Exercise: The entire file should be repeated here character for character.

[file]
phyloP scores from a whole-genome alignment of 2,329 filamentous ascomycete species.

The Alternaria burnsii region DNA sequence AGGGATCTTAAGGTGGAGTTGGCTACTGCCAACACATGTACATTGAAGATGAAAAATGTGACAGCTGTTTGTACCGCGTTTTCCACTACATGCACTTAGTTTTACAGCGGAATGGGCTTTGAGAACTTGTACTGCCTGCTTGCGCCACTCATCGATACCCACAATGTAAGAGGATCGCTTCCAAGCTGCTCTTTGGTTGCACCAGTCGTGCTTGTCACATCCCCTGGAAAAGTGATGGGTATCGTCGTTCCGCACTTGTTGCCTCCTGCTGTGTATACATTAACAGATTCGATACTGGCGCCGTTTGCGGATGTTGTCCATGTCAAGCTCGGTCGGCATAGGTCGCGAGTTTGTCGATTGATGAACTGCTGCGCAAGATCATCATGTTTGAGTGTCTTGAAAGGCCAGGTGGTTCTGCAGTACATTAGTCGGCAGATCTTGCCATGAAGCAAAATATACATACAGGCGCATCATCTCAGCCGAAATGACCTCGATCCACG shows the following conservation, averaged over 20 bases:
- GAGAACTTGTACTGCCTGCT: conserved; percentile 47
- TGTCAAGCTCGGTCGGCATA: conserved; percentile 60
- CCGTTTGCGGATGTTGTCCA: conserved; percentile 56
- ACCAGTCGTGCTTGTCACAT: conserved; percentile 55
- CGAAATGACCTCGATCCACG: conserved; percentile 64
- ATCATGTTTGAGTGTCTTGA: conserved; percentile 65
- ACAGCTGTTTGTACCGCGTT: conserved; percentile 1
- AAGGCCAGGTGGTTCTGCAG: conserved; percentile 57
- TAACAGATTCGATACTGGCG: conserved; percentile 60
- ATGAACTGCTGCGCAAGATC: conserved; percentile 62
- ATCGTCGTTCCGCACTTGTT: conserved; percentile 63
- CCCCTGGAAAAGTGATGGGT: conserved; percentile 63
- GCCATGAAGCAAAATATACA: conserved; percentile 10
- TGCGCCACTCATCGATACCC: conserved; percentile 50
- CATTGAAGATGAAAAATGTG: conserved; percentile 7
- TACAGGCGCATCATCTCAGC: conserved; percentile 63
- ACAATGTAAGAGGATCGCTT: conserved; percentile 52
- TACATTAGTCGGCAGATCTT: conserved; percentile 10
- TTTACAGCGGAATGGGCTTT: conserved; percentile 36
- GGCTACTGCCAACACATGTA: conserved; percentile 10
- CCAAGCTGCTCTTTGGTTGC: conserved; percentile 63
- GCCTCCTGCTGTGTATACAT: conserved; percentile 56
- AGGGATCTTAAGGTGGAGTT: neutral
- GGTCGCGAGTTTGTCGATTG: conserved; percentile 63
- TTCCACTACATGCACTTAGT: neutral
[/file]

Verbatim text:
phyloP scores from a whole-genome alignment of 2,329 filamentous ascomycete species.

The Alternaria burnsii region DNA sequence AGGGATCTTAAGGTGGAGTTGGCTACTGCCAACACATGTACATTGAAGATGAAAAATGTGACAGCTGTTTGTACCGCGTTTTCCACTACATGCACTTAGTTTTACAGCGGAATGGGCTTTGAGAACTTGTACTGCCTGCTTGCGCCACTCATCGATACCCACAATGTAAGAGGATCGCTTCCAAGCTGCTCTTTGGTTGCACCAGTCGTGCTTGTCACATCCCCTGGAAAAGTGATGGGTATCGTCGTTCCGCACTTGTTGCCTCCTGCTGTGTATACATTAACAGATTCGATACTGGCGCCGTTTGCGGATGTTGTCCATGTCAAGCTCGGTCGGCATAGGTCGCGAGTTTGTCGATTGATGAACTGCTGCGCAAGATCATCATGTTTGAGTGTCTTGAAAGGCCAGGTGGTTCTGCAGTACATTAGTCGGCAGATCTTGCCATGAAGCAAAATATACATACAGGCGCATCATCTCAGCCGAAATGACCTCGATCCACG shows the following conservation, averaged over 20 bases:
- GAGAACTTGTACTGCCTGCT: conserved; percentile 47
- TGTCAAGCTCGGTCGGCATA: conserved; percentile 60
- CCGTTTGCGGATGTTGTCCA: conserved; percentile 56
- ACCAGTCGTGCTTGTCACAT: conserved; percentile 55
- CGAAATGACCTCGATCCACG: conserved; percentile 64
- ATCATGTTTGAGTGTCTTGA: conserved; percentile 65
- ACAGCTGTTTGTACCGCGTT: conserved; percentile 1
- AAGGCCAGGTGGTTCTGCAG: conserved; percentile 57
- TAACAGATTCGATACTGGCG: conserved; percentile 60
- ATGAACTGCTGCGCAAGATC: conserved; percentile 62
- ATCGTCGTTCCGCACTTGTT: conserved; percentile 63
- CCCCTGGAAAAGTGATGGGT: conserved; percentile 63
- GCCATGAAGCAAAATATACA: conserved; percentile 10
- TGCGCCACTCATCGATACCC: conserved; percentile 50
- CATTGAAGATGAAAAATGTG: conserved; percentile 7
- TACAGGCGCATCATCTCAGC: conserved; percentile 63
- ACAATGTAAGAGGATCGCTT: conserved; percentile 52
- TACATTAGTCGGCAGATCTT: conserved; percentile 10
- TTTACAGCGGAATGGGCTTT: conserved; percentile 36
- GGCTACTGCCAACACATGTA: conserved; percentile 10
- CCAAGCTGCTCTTTGGTTGC: conserved; percentile 63
- GCCTCCTGCTGTGTATACAT: conserved; percentile 56
- AGGGATCTTAAGGTGGAGTT: neutral
- GGTCGCGAGTTTGTCGATTG: conserved; percentile 63
- TTCCACTACATGCACTTAGT: neutral